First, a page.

Ed Miliband attacks social inequality


Ed Miliband today accused the Government of taking "backward steps" on social mobility by allowing inequality to grow and denying bright youngsters from poor backgrounds the chance to succeed.

The Labour leader called for action to open up the "closed circles" in elite professions and make it easier for disadvantaged children to go to university.

But he also attacked the "snobbery" that suggests only an academic education is worthwhile, insisting that the UK must give more respect and value to vocational learning and apprenticeships.

Mr Miliband called for a "new bargain with employers", with Government offering the right support and incentives for them to deliver good training for long-term high-value jobs.

And he denounced the Beecroft Report, currently being considered by ministers, which proposes instead reforms of labour laws to make it easier for employers to hire and fire workers.

"The countries that succeed in having a higher-skilled, higher-paid workforce are those where employers and employees show commitment to each other," said Mr Miliband.

"This is the opposite to what this Government wants to do - now considering a proposal from the Beecroft Report to make this short-term culture worse by allowing employees to be fired at will.

"We need an economy based on long-termism, investment, and training.

"Not the short-term, fast buck, take-what-you-can culture that caused the financial crisis in the first place."

Mr Miliband admitted the previous government should have done more to tackle social mobility but insisted the problem did not get worse under Labour, arguing that the measures it had put in place focused on early intervention so the results would not be seen for many years.

He told the Sutton Trust's conference on social mobility: "The reality is that governments have not got this right for decades.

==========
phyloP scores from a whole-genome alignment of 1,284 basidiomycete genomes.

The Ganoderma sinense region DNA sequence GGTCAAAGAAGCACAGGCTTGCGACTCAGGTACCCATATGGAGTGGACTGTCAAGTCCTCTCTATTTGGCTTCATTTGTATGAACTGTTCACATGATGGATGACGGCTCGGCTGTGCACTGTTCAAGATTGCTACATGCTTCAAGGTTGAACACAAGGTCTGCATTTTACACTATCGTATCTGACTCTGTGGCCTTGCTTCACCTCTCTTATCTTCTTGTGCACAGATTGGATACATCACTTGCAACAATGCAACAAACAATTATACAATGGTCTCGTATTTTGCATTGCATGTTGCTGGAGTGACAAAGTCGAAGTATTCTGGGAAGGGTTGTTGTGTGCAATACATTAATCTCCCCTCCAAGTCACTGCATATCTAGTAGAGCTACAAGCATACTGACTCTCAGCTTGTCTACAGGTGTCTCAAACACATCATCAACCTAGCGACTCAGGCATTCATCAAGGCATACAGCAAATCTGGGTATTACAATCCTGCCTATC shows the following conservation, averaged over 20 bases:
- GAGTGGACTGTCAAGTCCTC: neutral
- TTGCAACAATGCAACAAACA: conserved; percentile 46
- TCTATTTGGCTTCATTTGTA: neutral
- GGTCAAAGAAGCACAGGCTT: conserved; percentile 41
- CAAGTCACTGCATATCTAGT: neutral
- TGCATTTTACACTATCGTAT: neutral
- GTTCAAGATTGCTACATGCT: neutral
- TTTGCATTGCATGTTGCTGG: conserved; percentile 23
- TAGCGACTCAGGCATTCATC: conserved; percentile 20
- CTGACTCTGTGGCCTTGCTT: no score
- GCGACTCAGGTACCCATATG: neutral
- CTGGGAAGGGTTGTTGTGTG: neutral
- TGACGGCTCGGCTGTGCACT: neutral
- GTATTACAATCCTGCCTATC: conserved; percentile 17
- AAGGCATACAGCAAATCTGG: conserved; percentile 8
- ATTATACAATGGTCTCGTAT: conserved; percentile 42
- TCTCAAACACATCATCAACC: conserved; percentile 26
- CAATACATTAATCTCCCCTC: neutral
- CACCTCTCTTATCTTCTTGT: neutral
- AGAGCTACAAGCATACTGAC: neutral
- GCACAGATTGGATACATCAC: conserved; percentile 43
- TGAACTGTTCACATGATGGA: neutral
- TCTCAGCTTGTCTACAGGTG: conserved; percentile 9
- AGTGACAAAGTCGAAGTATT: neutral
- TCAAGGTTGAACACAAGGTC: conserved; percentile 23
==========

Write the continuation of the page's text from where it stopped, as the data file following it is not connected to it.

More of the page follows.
"It's not just about qualifications, it's about the culture of the country and what it celebrates and what it doesn't."

Mr Miliband defended the previous government's commitment to 50% enrolment of young people to higher education but admitted Labour had failed to help those who did not continue their studies.

"I think the target was right but we didn't do enough to focus on the 50% that didn't go to university."

Asked if he would consider means-testing tuition fees, the Labour leader told the London forum all options would be considered when the party drew up its next manifesto.

Mr Miliband called for an end to the view that vocational education was second-class.

"Social mobility must not be just about changing the odds that young people from poor backgrounds will make it to university," he said.

"That really matters. But we also have to improve opportunities for everyone, including those who don't go to university.

"We must reject the snobbery that says the only route to social mobility runs through university, as if only one kind of pathway to success matters.

"In Germany, middle-class parents boast about their kids doing great apprenticeships.

"But in Britain, too often people think that if they don't go to university, they are written off by society.

"We must have a better offer to those young people. So how do we do this?

"The first issue is that for far too long we have treated vocational subjects as second-class, separate and unequal, and it is getting worse."

He added: "We need to ensure vocational education is seen as just as much of a gold standard as academic education."

Deputy Prime Minister Nick Clegg will dismiss Mr Miliband's criticism in a speech to the same conference tomorrow.

He will insist that social mobility is the "impulse" that lies behind the Government's education reforms, including the pupil premium.

And he will promise to address the "corrosive" rift in Britain's education system, citing new government data showing that children who are educated privately are three times more likely than state pupils to attain top A-level grades.

"Education is critical to our hopes of a fairer society," he will say.

"Right now there is a great rift in our education system between our best schools, most of which are private, and the schools ordinary families rely on. That is corrosive for our society and damaging to our economy.

"I don't for a moment denigrate the decision of any parent to do their best for their child, and to choose the best school for them. Indeed, that aspiration on behalf of children is one of the most precious ingredients of parenthood."

The Liberal Democrat leader will go on: "But we do need to ensure that our school system as a whole promotes fairness and mobility, that heals the rift in opportunities.